The problem isn’t just bots. Often there’s far more demand than inventory. EQL calculates a “hype score” on each drop, calculated as total number of inventory available divided by number of entries. One day into the Joe Freshgoods launch, the “Keisha Blue” colourway in size 14 for in-store pickup had 28 times more entries than there was inventory available.

“You will see a lot on social media of people saying they hate EQL because they never win,” Abousalem said.

Sykes of The Kicks You Wear pointed out that many shoppers are feeling fatigued with all the bots, competition and stories of retailers doing backdoor sales. They want more transparency from brands about the quantities available, and really just to know that things are being handled fairly. The whole situation is arguably contributing to a softening of sneaker resale prices.

Businesses are trying to reassure customers they’re doing what they can. Nike, for one, has responded by running drops that prioritise shoppers who’ve lost previous raffles. EQL has introduced what it calls the EQLizer Score: every raffle a user fairly enters and loses increases their chances of winning at that retailer next time.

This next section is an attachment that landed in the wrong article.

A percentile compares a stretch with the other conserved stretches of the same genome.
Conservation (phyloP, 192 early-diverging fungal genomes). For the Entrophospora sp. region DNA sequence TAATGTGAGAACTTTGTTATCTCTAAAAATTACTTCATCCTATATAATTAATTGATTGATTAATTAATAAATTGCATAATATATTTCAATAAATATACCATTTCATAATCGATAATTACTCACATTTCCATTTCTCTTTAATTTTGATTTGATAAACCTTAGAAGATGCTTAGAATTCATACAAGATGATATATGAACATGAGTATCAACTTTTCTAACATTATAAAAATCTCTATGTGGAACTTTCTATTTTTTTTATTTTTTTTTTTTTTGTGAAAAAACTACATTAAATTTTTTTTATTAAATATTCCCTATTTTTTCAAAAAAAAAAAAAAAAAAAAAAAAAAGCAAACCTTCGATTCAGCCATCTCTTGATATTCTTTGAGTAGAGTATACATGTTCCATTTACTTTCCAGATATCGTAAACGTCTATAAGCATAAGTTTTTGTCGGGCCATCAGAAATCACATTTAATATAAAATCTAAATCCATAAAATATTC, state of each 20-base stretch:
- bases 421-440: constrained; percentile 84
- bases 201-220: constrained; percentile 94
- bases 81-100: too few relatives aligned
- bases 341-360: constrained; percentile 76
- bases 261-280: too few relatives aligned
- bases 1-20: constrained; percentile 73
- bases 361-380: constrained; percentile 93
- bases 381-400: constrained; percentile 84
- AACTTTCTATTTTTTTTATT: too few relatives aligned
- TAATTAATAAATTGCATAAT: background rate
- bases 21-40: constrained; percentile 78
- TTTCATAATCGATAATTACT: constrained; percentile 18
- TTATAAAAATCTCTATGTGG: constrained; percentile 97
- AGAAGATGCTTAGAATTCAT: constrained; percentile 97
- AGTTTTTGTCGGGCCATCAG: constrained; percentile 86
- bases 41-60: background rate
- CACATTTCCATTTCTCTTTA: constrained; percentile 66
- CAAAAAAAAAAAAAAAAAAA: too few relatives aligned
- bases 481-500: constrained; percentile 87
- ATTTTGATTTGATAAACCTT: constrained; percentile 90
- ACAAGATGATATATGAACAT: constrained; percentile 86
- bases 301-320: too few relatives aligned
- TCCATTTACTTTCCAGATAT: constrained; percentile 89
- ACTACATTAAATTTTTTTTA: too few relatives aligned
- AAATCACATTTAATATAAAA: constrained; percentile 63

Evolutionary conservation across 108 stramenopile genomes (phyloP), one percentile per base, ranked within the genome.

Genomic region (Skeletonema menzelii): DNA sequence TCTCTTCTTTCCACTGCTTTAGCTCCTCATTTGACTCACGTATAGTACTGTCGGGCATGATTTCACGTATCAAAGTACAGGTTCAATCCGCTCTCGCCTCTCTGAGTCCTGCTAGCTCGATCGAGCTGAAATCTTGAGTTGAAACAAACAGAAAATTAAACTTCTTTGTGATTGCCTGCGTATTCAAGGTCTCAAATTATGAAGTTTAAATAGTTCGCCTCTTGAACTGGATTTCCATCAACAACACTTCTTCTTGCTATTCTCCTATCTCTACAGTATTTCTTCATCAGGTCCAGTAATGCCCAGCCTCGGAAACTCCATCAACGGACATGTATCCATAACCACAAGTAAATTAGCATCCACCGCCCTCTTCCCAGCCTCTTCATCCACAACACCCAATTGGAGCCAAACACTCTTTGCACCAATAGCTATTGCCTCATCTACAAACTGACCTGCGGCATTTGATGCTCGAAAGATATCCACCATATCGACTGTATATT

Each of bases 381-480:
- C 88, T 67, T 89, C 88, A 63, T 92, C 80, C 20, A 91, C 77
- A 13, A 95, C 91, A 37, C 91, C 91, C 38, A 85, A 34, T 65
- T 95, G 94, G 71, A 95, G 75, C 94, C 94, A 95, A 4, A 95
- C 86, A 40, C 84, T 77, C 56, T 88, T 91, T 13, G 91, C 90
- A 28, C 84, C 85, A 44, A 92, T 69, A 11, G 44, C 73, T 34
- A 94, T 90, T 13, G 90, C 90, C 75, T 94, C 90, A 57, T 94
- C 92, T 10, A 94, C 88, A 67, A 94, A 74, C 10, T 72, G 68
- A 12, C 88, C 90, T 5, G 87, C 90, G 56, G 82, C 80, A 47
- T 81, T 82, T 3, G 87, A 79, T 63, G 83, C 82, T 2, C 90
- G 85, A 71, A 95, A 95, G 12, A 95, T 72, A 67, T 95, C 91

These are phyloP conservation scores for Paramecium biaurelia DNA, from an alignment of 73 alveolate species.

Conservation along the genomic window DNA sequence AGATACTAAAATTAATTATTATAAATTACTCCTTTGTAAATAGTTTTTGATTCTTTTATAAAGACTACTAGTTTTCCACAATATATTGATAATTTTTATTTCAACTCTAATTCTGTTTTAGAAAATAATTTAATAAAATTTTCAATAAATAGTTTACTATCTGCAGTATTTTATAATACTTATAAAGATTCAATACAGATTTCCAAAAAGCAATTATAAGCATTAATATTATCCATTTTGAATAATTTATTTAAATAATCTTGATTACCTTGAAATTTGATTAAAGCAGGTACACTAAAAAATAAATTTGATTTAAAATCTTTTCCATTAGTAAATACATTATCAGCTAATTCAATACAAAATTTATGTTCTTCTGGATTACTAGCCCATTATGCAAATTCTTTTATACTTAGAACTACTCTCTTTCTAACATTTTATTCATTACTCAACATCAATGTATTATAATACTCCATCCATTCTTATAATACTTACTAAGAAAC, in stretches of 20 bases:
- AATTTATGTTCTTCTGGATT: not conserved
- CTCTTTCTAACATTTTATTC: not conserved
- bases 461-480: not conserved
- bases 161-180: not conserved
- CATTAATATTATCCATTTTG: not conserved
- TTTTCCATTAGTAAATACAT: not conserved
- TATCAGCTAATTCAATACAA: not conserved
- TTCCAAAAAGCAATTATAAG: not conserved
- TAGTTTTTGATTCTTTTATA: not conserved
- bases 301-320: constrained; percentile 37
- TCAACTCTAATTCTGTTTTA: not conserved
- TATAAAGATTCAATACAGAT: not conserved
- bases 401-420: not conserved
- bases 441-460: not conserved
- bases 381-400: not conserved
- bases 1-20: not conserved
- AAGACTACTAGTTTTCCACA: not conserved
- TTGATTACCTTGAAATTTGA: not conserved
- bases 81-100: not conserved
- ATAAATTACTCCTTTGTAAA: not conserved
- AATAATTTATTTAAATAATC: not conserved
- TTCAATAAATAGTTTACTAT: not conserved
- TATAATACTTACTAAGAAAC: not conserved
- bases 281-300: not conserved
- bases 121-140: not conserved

“The raffle system works for us because it just makes it fair,” Freshgoods said. “What I deem a proper drop is sell-through and if people that have been supporting me can get it and new people can get it — and just fairness. I want to see real people wearing them.”

Further Reading

An online economy of tips, proxy servers and automated applications has grown out of the hype-driven sneaker market, and the rise of the casual reseller is only making it harder to shop for the latest releases.

About the author
Marc Bain
Marc Bain

Marc Bain is Technology Correspondent at The Business of Fashion. He is based in New York and drives BoF’s coverage of technology and innovation, from start-ups to Big Tech.